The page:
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It is not necessary to make great distances to find such an imposing nature reserve. Just move a little west of Mendoza City to find the Divisadero Largo Nature Reserve and fossil remains more than 200 million years old. This is a real journey into the past. It's just that everything seems to remain intact since that time.
The reserve comprises 492 hectares , and is located in the foothills of the precordillera , 8 kilometers west of the City of Mendoza, between the departments Capital and Las Heras. It was declared a Protected Natural Area in 1983. Its name refers to Cerro Divisadero, from which the natives watched the transit of the herds of guanacos and other animals to hunt them. Inside, it exhibits a set of outcrop of fossiliferous sedimentary rocks formed over a span of more than 200 million years.
The reserve has unique characteristics in terms of its geological formation. This makes it the object of analysis of the scientific sector, but also the educational and academic sector. There is, below, a geological fault that with its displacement has allowed the outcrop of different levels of rocks of sedimentary origin, representing a time interval greater than 200 million years.
Divisadero Largo invites us to take a trip back in time , to make contact with a very ancient history of our region. Evidence of diverse environments and fossil remains of animals and plants that inhabited in the past will help us, perhaps, not only to capture the intense dynamics and diversity of our planet, but to establish a closer relationship with the environment around us.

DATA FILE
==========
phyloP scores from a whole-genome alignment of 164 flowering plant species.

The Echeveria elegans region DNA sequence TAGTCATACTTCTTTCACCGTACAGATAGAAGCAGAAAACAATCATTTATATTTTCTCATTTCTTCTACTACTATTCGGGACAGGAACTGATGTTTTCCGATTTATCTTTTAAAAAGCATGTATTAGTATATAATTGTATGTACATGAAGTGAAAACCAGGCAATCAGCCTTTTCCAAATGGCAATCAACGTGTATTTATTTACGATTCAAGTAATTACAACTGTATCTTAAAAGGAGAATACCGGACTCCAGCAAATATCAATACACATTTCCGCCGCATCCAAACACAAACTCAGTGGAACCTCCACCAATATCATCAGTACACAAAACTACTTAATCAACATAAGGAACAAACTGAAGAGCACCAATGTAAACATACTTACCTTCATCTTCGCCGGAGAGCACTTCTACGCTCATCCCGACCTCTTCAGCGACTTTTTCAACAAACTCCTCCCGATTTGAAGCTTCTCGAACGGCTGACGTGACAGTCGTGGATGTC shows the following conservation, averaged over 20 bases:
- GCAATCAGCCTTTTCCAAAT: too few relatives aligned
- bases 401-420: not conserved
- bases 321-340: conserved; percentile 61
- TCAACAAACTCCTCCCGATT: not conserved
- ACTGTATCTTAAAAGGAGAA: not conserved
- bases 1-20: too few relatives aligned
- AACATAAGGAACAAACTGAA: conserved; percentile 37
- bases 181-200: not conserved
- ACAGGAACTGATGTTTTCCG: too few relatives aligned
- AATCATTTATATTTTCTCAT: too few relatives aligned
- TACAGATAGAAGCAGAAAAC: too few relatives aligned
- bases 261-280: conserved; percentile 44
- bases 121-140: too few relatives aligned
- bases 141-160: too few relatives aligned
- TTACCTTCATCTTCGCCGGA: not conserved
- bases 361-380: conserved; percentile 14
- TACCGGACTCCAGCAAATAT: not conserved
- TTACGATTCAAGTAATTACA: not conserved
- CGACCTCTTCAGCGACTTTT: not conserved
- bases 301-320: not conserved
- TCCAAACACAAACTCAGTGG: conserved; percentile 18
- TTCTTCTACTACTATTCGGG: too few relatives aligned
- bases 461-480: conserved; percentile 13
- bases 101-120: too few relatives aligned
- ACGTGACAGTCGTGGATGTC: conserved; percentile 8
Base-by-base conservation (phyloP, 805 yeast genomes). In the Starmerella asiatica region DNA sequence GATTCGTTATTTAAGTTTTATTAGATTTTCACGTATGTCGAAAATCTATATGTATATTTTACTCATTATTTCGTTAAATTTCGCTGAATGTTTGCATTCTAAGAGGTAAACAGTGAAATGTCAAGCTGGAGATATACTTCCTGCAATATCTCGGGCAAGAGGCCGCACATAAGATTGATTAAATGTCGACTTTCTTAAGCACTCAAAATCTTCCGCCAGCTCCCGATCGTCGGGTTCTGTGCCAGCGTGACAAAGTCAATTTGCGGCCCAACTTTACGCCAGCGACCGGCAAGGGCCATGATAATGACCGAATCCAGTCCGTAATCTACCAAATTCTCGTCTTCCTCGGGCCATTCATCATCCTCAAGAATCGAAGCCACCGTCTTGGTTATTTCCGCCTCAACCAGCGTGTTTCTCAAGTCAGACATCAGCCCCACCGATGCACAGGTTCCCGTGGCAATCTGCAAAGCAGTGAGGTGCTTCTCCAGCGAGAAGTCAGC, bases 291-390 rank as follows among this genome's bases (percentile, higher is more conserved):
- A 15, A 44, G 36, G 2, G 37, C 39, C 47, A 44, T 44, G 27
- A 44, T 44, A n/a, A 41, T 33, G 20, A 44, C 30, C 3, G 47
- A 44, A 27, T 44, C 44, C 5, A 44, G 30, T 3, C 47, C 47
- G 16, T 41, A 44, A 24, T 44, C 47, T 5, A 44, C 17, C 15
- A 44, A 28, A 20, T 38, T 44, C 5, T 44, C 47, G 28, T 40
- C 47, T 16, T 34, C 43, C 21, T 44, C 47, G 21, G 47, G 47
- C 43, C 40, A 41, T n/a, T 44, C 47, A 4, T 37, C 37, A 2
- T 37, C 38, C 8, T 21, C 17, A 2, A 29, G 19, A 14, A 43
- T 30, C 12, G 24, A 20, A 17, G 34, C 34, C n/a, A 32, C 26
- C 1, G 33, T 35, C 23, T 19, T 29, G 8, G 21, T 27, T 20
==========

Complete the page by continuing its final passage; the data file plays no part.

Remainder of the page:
The rocks present in the area are part of the so-called Cuyana Cuenca, which was in the past, a huge depressed center that favored the accumulation of sediments. These conditions occurred since the Triassic period, more than 200 million years ago, (when the first dinosaurs emerged ) and continued with intensities until the middle of the Tertiary period (approximately 20 million years ago), when dinosaurs had disappeared and mammals dominated the land of the planet.
All of the materials present were formed under continental environments: rivers, lakes, lagoons, deltas, saline environments, alluvial fans were alternately occupying the region and left through time huge volumes of sediments. Finally, after the elevation of the Cordillera de los Andes and the Quaternary (which spanned the last 2 million years), the Precordillera provided materials that covered the formations old ones.
The reserve comprises the three altitudinal floors of vegetation that dominate the piedmont. The lowest floor (up to 1200 meters above sea level) has the scarcest rainfall and is dominated by jarillales. This plant community is very poorly represented to the east. The vegetation is rala leaving a lot of bare soil surface. They accompany other shrubs, all of extremely desert environments, such as challenge, scribbles, zampas and llaullines among others. The grassland stratum is quite open and, in addition, there are several species of cactus.
The Reserve is visited annually by more than 4000 students. In addition, there are around 11000 nature-loving tourists, who carry out different activities such as trekking and cycling.
Publication Date: 29/12/2020
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